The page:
The document WO03/015884 describes, in summary, a voice-based communication system between players of massively multiplayer online games. Voice modulation is provided: For every character, a modulation range is available to the player, enabling a male player to give his avatar a higher-pitched female voice.

The document U.S. Pat. No. 6,987,514 describes a voice transformation module for a mobile communication terminal, for avatars in an online gaming system. Voice modification techniques are mentioned (for example, reverberation). These techniques are allegedly able to transform the player's voice, while keeping it comprehensible and expressive.

The document US 2003/0115063 describes a voice control method for controlling the voice of an avatar, said method comprising a step of converting the natural voice of a player based on the avatar's attributes, such as its age, sex, height, or weight. First, the player chooses his type of avatar. Next, the method described in that prior document enables the voice to be adjusted based on the avatar's physiological characteristics. In this manner, for example, when a male player chooses a female avatar, the player's voice spectrum is shifted to higher frequencies. When a child chooses an elderly avatar, the child's voice spectrum is shifted to lower frequencies. Low-frequency amplitudes are increased when the avatar's weight is greater than that of the player. The player's voice conversion settings may change over the course of the game to take into account changes in the avatar, such as aging or changes in weight.

The human voice is complex, with each of its general traits (accent, extent, pitch, inflection, intensity, magnitude, range, register, timbre, volume) acting alone or in combination during interpersonal exchanges, for conveying emotions, feelings, or psychological states.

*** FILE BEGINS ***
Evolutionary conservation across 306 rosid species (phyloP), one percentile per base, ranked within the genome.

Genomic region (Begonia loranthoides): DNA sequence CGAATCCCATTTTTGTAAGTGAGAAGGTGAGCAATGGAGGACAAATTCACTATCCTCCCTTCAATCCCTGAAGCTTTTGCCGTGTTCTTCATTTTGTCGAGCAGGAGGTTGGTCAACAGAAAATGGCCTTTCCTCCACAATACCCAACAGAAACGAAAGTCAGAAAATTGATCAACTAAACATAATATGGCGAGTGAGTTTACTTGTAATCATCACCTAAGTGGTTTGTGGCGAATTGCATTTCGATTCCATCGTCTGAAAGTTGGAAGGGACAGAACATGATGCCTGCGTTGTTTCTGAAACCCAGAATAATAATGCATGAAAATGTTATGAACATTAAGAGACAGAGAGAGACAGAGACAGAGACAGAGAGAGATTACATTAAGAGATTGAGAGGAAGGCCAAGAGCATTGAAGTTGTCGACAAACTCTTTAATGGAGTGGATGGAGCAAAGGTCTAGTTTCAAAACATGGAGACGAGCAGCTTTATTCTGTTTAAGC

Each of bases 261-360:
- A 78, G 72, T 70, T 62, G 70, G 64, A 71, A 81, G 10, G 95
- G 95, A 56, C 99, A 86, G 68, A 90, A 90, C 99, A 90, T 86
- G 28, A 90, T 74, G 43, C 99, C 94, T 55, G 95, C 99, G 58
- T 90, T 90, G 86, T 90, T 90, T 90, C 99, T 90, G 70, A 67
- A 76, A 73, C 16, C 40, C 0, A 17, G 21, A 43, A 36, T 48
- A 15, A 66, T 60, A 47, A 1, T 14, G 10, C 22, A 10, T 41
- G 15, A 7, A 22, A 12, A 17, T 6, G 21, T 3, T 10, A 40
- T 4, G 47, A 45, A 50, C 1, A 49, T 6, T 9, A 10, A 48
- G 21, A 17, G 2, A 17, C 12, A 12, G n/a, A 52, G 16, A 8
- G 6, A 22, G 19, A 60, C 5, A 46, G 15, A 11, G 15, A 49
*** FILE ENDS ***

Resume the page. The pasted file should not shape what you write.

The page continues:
As a result of this complexity, in the virtual universes available online, the feeling of reality is often mediocre, as the voices of the avatars are not plausible.

Inventors have sought to understand the reasons why the voices of the avatars often lack realism. Three causes have been identified. First, the voice of the avatar may be unrealistic when spoken, because this voice does not convey the emotions, feelings, or physiological or psychological states of the avatar within the game. Second, the voice of the avatar may be unrealistic when transmitted, because this transmission does not take into account the environment of the avatar which is speaking. Third, the voice of the avatar may be unrealistic when received, because the reception does not take into account the environment or psychological and physiological characteristics of the person who is supposed to hear or listen it.

In this manner, for example, in the Everquest universe, elves, orcs, trolls, dwarves, gnomes, halflings, and humans co-exist in a pseudo-medieval universe that spans thousands of square kilometers. In this world, every player may play a specific class, such as a warrior, hunter, bard, or priest. The player may want a warrior's voice to be serious and poised under normal circumstances, but capable of expressing various other emotions and states. For example, the voice will be slower and include panting after a long run. Fear or drunkenness may cause the voice to stutter. An avatar's voice will not be transmitted in the same way if the avatar is in a dungeon or an open space. The avatar's voice will not be perceived in the same way if the person who is supposed to be heard is in a quiet or noisy environment, or if the person is disturbed, distracted, or has a partial hearing deficiency, whether short-term or permanent.